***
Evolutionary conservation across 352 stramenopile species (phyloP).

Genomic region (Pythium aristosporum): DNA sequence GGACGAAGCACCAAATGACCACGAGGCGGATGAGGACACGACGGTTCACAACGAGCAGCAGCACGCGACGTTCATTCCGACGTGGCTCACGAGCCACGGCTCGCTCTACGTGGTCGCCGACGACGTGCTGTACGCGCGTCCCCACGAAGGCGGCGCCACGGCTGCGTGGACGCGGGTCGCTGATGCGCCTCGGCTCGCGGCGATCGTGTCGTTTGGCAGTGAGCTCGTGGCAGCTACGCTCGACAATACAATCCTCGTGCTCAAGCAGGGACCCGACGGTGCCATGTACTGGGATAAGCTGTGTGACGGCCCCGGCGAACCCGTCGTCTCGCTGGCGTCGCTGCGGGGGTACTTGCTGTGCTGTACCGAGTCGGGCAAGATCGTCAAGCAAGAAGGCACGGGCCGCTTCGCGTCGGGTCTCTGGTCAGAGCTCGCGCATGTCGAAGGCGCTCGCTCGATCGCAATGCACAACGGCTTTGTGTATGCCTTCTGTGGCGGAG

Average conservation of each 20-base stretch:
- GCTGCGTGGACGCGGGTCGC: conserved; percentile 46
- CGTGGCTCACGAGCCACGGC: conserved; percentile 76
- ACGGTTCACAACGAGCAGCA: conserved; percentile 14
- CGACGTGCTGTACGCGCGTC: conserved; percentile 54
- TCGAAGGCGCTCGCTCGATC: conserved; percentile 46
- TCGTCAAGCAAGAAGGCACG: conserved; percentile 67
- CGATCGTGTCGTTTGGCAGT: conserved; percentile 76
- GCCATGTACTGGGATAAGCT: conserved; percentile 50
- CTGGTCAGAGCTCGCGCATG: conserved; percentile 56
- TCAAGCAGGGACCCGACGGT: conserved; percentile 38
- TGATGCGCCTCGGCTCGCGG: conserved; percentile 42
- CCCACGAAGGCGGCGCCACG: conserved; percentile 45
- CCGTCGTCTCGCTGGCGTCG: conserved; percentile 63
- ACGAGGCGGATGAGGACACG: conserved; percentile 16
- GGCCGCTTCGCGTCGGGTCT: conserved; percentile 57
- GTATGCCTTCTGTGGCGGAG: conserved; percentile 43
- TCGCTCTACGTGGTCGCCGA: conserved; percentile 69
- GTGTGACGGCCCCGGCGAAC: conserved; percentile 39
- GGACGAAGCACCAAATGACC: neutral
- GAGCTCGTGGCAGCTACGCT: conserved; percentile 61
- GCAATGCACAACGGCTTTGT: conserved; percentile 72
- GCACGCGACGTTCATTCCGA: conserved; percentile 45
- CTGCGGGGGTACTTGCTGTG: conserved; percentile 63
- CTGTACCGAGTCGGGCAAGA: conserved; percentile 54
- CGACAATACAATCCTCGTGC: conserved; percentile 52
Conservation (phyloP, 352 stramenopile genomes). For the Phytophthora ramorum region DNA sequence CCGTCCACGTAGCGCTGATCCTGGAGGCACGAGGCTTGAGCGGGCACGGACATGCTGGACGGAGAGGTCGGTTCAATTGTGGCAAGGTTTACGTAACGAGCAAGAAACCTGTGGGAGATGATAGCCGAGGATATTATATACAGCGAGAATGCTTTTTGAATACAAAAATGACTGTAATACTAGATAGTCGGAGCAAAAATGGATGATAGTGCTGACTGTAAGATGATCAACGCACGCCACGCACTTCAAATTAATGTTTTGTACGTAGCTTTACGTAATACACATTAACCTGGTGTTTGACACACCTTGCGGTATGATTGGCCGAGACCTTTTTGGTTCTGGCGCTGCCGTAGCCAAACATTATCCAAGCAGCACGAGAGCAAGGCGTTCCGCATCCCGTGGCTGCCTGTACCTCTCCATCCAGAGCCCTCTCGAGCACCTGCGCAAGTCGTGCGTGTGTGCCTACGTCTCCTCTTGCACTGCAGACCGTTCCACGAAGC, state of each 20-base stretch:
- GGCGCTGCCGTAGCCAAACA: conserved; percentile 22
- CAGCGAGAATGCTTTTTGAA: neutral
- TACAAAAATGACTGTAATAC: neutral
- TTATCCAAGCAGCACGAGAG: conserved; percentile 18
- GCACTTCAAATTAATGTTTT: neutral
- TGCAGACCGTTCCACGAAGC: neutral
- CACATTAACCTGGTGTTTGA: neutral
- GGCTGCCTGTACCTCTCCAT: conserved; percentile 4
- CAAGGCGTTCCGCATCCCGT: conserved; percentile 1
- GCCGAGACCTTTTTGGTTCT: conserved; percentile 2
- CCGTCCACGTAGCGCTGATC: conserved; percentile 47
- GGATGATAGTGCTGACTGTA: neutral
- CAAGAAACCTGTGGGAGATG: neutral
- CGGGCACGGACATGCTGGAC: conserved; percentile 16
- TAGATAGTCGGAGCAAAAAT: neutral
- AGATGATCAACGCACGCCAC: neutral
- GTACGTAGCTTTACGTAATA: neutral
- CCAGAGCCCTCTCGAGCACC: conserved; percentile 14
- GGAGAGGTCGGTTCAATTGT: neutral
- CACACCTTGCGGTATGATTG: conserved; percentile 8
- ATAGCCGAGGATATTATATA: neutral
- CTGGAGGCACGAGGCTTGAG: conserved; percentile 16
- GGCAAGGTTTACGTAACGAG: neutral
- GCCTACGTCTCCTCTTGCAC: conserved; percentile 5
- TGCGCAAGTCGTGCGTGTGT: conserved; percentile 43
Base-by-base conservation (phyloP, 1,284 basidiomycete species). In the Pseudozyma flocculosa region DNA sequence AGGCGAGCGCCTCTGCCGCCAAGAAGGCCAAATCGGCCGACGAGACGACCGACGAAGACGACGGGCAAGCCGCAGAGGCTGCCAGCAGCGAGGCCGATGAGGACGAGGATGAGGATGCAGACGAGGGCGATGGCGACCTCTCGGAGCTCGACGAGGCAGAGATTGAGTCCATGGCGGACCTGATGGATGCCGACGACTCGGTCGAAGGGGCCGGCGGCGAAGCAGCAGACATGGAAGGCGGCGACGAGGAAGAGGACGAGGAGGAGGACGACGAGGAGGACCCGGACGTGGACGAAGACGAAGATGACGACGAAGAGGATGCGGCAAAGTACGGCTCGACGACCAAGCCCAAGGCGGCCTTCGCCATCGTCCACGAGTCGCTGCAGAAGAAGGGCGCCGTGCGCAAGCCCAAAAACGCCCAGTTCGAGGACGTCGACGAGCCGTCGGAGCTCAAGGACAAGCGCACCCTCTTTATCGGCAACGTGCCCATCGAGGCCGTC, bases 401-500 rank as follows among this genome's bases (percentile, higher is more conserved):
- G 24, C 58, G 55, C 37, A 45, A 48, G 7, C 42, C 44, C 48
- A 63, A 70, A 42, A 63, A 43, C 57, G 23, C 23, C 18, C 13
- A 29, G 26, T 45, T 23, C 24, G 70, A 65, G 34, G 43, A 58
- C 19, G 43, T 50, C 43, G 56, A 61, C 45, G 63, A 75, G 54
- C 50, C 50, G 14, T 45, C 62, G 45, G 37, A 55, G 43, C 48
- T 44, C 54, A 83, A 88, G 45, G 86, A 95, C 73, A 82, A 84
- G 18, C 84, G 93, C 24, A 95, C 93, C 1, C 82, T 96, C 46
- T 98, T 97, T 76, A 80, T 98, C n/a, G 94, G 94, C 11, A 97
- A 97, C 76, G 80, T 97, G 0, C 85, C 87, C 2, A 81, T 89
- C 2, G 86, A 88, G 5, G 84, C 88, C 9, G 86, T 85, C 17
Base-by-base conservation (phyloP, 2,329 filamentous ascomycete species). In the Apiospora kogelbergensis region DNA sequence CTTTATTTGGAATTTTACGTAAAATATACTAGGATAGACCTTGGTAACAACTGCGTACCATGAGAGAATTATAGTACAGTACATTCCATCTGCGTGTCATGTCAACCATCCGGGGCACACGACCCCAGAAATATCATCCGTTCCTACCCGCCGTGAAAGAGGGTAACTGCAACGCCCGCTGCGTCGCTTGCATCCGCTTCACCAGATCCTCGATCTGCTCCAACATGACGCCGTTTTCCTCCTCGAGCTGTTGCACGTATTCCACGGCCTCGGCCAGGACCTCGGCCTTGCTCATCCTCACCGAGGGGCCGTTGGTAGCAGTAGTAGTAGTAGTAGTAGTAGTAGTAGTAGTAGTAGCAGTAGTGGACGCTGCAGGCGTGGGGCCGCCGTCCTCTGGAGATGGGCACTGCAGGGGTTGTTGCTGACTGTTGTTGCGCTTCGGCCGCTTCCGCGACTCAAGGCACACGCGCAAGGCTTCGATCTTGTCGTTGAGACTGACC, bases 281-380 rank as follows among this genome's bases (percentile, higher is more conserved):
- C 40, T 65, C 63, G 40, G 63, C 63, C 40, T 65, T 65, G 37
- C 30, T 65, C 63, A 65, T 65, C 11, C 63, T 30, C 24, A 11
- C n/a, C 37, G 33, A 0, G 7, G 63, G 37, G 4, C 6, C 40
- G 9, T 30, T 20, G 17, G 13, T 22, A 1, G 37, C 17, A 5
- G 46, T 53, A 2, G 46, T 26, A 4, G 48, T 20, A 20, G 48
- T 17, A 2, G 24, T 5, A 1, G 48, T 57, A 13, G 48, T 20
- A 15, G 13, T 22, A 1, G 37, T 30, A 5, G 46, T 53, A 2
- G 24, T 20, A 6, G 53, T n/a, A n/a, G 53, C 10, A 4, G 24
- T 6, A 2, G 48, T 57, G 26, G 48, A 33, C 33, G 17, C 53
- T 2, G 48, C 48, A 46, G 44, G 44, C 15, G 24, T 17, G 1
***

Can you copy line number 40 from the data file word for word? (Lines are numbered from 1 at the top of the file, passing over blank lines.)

- CCGTCCACGTAGCGCTGATC: conserved; percentile 47